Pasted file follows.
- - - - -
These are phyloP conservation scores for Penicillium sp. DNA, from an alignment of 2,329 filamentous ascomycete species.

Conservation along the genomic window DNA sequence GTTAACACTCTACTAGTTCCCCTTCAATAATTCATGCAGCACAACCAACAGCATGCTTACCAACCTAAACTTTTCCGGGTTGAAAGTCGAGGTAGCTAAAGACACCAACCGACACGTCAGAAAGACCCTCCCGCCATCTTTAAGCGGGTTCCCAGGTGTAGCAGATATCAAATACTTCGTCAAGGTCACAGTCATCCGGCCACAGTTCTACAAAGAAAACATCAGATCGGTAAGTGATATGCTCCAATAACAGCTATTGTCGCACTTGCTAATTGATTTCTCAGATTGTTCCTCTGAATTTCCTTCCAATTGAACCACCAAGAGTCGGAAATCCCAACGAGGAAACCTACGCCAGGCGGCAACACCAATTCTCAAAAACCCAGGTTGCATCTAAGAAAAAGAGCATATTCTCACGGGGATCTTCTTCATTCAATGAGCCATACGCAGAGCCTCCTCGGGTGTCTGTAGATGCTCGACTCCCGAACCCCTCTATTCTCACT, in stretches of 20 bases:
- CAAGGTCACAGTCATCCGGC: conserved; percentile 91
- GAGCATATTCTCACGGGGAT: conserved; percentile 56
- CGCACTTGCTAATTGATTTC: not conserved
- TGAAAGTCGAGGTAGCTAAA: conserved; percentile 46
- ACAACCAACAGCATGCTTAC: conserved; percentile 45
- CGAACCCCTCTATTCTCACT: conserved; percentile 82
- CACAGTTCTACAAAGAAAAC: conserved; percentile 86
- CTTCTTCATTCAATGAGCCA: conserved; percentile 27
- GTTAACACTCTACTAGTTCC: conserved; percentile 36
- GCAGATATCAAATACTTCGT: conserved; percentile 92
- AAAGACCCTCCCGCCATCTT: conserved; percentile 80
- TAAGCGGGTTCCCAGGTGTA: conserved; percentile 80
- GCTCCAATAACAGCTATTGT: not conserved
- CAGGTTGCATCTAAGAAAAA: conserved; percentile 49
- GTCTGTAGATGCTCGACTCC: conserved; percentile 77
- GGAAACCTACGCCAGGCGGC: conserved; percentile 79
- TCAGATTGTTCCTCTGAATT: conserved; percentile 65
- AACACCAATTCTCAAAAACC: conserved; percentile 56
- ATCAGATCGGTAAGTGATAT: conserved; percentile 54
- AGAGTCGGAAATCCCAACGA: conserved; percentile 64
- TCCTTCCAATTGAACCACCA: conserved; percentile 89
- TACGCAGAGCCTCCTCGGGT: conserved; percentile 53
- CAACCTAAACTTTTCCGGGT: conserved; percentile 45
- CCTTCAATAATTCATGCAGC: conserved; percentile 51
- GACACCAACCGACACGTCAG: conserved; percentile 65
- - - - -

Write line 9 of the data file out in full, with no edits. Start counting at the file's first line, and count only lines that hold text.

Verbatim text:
- CACAGTTCTACAAAGAAAAC: conserved; percentile 86